When it was over, the final bell rang, (Ding! Ding!), the well-known victorious music played, and everyone was standing up, cheering, rooting for the underdog and chanting “Rocky! Rocky!”, fully exhilarated with what had just happened. The goal wasn’t in winning; the goal was in proving he belonged and could last the 15 rounds. He never gave up. Both movie and musical hit that target well. The winner was declared to be Apollo, just like the film, but no one cared because Andy Karl kept going from side to side of that square calling out for Adrian. I swear, it was like I was in the Rocky film. It was such a feeling of nostalgia mashed with I-can’t-believe-this-is-happening-right-now emotion. Adrian came onstage, in her white coat and red beret and the two kissed. It may be my love for the 1976 classic movie and character of Rocky, but I honestly feel this show was one of the sweetest musicals I’ve seen. One of the lines from one of the songs goes, “Rocky, fight from the heart!” Well, this musical was unmistakably all about heart, and Andy Karl was the perfect person to play the iconic role.
The actors took their bows, forming a circle in the ring, with the outer layer going around first, then the next set of people, and finally the stars of the show. They paid respect to all sides of the audience, and it was really touching. When they got offstage, the ushers slowly let the bottom bench exit first, leaving us up top waiting for our turn and watching as the theatre emptied. The ring and bleachers stayed in position, covering the seats we were previously in, so now I totally understood why we couldn’t go back to our original chairs! As we were filing out, some crew members were off to the side and asked “So, how was it?” I said, “AMAZING! Oh my God!” and I was telling the truth. I went down the stairs, thoroughly thrilled with what I had experienced.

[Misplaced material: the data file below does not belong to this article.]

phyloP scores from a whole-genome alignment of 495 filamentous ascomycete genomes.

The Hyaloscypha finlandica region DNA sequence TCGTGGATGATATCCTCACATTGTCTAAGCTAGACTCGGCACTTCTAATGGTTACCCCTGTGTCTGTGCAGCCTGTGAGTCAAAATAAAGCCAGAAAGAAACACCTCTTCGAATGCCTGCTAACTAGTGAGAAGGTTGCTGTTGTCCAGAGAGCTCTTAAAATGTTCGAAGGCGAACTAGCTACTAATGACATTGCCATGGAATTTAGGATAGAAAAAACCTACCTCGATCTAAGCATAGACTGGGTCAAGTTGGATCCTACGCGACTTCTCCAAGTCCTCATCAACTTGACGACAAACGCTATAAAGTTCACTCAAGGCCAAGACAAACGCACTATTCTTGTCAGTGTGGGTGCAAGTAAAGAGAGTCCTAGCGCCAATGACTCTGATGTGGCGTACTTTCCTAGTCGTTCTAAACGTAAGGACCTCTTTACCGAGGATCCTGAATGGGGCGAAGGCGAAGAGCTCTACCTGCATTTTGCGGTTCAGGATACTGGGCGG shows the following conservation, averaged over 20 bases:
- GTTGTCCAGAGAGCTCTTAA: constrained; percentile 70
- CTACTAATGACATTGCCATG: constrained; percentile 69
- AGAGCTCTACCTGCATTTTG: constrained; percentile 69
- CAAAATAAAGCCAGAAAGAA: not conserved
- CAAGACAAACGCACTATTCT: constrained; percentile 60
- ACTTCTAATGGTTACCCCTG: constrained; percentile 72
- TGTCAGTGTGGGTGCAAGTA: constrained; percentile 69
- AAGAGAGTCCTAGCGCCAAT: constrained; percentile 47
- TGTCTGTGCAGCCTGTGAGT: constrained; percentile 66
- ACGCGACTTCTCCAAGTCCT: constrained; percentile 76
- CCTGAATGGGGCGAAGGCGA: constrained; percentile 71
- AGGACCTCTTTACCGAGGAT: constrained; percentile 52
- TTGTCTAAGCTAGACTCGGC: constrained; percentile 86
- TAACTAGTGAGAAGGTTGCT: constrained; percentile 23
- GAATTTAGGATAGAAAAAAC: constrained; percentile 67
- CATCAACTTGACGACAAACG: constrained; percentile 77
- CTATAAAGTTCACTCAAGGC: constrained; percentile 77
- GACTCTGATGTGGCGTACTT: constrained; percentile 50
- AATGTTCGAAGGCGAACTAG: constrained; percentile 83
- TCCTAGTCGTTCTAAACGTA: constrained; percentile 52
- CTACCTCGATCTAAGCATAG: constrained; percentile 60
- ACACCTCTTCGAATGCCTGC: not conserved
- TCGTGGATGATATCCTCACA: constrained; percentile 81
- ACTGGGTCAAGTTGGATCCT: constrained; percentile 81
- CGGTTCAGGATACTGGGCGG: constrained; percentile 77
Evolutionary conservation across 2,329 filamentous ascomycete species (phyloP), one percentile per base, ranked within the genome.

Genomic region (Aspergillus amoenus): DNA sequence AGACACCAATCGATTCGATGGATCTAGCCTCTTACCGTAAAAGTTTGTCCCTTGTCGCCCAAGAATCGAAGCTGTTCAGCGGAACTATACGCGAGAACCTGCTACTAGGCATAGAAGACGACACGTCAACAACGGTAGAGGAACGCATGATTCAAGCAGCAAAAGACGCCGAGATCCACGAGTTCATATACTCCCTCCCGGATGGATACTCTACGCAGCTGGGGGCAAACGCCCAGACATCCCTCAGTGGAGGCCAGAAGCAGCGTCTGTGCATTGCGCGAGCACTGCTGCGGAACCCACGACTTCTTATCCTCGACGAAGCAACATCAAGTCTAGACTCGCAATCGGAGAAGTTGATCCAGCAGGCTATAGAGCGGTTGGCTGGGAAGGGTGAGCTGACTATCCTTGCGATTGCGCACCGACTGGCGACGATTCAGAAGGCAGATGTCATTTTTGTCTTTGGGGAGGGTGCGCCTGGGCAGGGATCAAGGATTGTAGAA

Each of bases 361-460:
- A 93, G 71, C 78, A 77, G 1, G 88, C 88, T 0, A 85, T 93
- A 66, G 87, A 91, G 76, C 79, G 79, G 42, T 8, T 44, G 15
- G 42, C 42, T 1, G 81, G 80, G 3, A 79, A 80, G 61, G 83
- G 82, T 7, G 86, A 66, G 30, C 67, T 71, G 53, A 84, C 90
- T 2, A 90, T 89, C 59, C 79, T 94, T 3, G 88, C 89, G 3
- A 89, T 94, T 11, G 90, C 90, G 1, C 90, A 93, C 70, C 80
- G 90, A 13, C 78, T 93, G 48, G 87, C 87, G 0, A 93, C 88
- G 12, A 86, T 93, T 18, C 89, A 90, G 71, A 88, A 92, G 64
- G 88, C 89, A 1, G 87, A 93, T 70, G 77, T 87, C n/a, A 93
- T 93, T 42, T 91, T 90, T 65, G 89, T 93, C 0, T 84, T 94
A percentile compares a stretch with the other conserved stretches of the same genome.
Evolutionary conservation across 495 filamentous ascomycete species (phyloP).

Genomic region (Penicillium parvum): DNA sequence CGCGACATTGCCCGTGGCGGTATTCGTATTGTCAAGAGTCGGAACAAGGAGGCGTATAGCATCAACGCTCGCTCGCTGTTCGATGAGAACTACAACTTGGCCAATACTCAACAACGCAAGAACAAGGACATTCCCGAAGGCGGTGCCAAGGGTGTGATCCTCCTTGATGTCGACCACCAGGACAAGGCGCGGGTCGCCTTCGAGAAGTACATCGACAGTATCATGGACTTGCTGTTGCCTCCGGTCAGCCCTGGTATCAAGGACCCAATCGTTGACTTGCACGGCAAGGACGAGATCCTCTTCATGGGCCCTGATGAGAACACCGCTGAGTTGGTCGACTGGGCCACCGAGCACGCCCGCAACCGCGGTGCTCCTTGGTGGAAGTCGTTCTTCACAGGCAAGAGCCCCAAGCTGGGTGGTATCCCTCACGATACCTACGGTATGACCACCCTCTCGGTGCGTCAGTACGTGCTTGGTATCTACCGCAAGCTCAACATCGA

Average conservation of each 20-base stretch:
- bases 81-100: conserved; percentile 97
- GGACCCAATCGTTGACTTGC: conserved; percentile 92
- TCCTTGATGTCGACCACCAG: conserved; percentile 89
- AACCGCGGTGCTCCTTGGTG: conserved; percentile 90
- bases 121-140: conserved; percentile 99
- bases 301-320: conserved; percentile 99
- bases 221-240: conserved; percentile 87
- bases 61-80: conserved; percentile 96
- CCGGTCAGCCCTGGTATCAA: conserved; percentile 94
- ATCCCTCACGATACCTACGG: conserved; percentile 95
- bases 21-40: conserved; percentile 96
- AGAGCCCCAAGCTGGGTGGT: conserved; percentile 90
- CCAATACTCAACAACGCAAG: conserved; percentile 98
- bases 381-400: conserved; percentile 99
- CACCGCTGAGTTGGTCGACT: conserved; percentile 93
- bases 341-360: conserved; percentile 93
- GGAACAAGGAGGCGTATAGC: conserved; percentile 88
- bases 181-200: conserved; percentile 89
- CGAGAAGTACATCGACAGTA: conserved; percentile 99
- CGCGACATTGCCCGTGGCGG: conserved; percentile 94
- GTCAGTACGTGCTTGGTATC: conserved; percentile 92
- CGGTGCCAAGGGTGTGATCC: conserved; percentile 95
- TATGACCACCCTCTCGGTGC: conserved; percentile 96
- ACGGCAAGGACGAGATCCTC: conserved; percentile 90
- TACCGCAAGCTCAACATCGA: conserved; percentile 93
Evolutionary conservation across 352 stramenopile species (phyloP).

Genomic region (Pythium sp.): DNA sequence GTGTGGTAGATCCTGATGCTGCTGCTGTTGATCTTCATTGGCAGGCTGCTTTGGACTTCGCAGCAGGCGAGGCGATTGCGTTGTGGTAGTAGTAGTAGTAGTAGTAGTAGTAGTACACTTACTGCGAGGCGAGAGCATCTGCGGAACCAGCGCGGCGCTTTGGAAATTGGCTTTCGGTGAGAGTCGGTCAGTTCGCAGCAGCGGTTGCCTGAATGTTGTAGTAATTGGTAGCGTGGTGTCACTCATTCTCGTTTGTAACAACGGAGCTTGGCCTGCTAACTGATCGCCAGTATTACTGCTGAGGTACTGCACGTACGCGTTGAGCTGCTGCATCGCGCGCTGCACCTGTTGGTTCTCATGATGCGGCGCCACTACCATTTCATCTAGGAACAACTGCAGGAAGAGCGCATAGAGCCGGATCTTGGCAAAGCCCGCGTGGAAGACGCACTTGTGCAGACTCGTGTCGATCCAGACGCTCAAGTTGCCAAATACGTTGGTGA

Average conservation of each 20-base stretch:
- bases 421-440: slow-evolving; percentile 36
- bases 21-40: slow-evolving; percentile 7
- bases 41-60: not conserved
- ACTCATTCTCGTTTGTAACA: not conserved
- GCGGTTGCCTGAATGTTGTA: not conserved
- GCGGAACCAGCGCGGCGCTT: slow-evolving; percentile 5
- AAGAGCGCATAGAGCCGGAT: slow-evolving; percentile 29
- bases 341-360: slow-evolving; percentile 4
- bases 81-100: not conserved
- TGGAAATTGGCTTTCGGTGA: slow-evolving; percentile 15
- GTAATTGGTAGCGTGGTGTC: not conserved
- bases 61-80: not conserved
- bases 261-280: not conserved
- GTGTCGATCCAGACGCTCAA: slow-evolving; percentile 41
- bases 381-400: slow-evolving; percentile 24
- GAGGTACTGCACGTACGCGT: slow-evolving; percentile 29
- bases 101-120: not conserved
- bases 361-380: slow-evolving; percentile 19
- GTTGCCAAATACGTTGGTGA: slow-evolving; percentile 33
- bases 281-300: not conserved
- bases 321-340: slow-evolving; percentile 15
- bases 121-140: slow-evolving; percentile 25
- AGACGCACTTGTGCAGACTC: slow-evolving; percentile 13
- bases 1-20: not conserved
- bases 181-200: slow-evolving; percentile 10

I decided to stop by the Stage Door to pay my respects to the wonderful work they cast had done. I was happy but disappointed when I went outside. It was crowded, but not nearly as much as Of Mice and Men was. I had gone to see the Steinbeck play last month, and was caught in the frenzy afterwards of getting a Franco selfie. Obviously, James Franco and the rest of the cast were bigger names, however, the actors in Rocky did so much more work, physically, vocally, comedy-wise, with the added pressure of living up to an iconic movie, that I felt more people should have stuck around to give them their dues. Despite my annoyance of the lack of a super crowded gaggle of people, it was better for me because though once again snaked out of a spot at the railing, I was in a good position for the signing of my Playbill!